Download PDFPDF

Respiratory syncytial virus (RSV): a scourge from infancy to old age
Compose Response

Plain text

  • No HTML tags allowed.
  • Web page addresses and e-mail addresses turn into links automatically.
  • Lines and paragraphs break automatically.
Author Information
First or given name, e.g. 'Peter'.
Your last, or family, name, e.g. 'MacMoody'.
Your email address, e.g.
Your role and/or occupation, e.g. 'Orthopedic Surgeon'.
Your organization or institution (if applicable), e.g. 'Royal Free Hospital'.
Statement of Competing Interests


  • Responses are moderated before posting and publication is at the absolute discretion of BMJ, however they are not peer-reviewed
  • Once published, you will not have the right to remove or edit your response. Removal or editing of responses is at BMJ's absolute discretion
  • If patients could recognise themselves, or anyone else could recognise a patient from your description, please obtain the patient's written consent to publication and send them to the editorial office before submitting your response [Patient consent forms]
  • By submitting this response you are agreeing to our full [Response terms and requirements]

Vertical Tabs

Other responses

Jump to comment:

  • Published on:
    To the Editor and to the Authors
    • Carl Persson, Professor emeritus Laboratory Medicine, University Hospital of Lund, Sweden

    To The Editor and to The Authors.

    I wish to congratulate the authors. I find their review on RSV-induced severe disease attractive in all respects. It impressively presents research ranging from epidemiology to molecular immunology, and includes promising treatment opportunities. My perhaps peripheral comments relate to the authors’ conclusion that “much remains to be discovered regarding the host response to RSV infection”.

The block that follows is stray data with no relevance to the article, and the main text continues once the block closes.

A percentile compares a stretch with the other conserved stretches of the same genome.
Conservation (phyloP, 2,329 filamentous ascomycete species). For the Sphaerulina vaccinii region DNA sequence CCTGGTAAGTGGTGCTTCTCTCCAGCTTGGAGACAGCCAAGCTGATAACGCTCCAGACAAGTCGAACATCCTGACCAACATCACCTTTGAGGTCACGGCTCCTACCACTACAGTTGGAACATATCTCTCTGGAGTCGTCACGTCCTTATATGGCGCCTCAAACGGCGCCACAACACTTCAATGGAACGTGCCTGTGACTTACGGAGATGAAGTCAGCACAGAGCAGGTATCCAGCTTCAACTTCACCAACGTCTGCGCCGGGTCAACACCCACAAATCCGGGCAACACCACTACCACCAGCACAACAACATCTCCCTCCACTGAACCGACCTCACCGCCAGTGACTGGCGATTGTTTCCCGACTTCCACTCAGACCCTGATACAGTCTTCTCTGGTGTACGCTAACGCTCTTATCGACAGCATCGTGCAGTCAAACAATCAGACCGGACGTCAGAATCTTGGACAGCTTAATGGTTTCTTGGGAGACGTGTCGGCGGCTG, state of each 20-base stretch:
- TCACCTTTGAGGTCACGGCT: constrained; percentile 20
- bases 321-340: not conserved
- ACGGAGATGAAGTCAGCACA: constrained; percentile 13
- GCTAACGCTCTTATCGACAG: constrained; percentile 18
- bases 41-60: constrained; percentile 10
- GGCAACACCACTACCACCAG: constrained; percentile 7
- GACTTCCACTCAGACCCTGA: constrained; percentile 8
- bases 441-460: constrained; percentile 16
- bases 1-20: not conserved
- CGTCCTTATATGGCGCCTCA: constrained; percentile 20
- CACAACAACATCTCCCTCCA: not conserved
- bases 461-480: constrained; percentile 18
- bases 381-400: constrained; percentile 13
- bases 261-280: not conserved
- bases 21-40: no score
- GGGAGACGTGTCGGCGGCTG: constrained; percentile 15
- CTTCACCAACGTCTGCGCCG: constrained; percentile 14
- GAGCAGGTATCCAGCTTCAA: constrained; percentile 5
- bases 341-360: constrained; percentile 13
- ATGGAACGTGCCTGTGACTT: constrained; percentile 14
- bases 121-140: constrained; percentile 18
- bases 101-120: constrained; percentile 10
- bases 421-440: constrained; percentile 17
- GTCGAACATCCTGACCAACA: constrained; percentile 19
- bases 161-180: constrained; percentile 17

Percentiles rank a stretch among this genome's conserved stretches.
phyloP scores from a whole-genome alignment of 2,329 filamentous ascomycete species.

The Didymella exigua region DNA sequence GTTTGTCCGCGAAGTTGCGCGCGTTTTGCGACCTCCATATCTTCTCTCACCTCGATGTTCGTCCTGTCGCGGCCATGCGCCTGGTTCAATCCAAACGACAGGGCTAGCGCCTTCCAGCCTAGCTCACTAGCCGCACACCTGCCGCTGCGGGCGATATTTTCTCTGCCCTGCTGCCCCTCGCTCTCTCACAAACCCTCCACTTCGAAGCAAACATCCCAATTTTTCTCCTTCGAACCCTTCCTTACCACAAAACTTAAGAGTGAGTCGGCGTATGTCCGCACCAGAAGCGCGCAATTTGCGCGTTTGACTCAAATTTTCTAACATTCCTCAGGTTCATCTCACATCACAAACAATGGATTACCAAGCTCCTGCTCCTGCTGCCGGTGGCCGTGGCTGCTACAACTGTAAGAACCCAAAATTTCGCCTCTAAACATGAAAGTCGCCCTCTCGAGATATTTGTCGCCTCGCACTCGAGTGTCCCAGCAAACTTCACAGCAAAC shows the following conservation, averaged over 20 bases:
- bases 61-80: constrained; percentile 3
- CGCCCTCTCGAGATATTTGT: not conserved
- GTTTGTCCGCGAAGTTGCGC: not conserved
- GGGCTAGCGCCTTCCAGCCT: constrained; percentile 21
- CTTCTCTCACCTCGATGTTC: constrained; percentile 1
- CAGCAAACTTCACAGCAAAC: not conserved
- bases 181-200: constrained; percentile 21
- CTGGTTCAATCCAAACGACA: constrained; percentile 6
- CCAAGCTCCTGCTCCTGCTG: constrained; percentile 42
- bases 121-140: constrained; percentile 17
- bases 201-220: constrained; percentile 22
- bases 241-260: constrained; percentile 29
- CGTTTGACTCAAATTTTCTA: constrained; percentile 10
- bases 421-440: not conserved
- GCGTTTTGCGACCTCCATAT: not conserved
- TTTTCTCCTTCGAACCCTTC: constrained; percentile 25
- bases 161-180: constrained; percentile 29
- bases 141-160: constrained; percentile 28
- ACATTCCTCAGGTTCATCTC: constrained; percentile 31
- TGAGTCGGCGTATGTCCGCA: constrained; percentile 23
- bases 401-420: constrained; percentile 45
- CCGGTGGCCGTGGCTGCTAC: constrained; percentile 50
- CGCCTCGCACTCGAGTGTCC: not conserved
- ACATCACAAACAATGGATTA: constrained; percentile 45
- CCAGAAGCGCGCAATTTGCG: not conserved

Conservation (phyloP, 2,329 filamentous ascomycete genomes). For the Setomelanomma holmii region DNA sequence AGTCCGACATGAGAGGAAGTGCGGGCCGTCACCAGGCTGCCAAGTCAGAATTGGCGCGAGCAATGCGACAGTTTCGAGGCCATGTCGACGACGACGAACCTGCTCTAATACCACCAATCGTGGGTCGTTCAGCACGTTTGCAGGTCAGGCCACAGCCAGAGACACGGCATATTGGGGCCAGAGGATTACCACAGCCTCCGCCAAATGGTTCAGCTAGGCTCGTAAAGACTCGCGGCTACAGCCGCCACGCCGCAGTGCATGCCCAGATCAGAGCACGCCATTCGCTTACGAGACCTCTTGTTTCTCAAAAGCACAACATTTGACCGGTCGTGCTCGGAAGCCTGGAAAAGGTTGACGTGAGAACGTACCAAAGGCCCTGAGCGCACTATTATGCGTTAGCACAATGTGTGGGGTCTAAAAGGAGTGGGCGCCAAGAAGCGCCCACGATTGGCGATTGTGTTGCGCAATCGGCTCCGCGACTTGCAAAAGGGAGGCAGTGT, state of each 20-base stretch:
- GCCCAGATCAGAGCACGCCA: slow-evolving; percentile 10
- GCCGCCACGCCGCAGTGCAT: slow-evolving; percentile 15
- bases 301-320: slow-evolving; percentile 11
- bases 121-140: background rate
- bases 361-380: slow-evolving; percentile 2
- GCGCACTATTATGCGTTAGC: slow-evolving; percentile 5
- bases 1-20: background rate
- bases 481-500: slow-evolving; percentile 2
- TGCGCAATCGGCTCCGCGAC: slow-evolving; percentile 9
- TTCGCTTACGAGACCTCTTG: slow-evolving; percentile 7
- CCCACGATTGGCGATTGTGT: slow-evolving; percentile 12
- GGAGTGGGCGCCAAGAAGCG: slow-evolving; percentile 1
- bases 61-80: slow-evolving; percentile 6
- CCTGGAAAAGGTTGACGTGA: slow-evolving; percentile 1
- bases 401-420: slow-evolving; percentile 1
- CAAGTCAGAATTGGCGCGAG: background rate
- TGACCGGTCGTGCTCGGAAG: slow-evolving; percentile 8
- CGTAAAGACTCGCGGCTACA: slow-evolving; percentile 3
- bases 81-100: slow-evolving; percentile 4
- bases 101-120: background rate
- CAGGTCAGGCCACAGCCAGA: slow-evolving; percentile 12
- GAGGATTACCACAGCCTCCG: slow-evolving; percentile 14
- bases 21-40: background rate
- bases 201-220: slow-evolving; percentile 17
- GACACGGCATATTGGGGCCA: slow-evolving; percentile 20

Loss of epithelial cells and pathogenic roles of exaggerated epithelial regeneration.
    I’d like to dwell somewhat on RSV-induced epithelial cell loss, which is mentioned in passing in the review. Bodies constituted of many epithelial cells clumped together in airway lumen material have been named Creola bodies by Naylor (1) who demonstrated numerous Creola bodies in association with exacerbations of asthma. However, Creola bodies, as a sign of widespread patches of epithelial shedding, may also be a prominent feature of RSV infection. Indeed, in RSV-infected infants Creola bodies in aspirates seem to be a requisite for the infection to be followed by development of asthma (2,3). This is of interest because epithelial regeneration processes alone, rather than the reputed increased permeability to inhaled material (which is not observed in vivo in asthma (4)) are causative regarding several facets of airway inflammation and remodelling (5,6).

    Lethal RSV infections in children are associated with extensive and patchy loss of bron...

    Show More
    Conflict of Interest:
    None declared.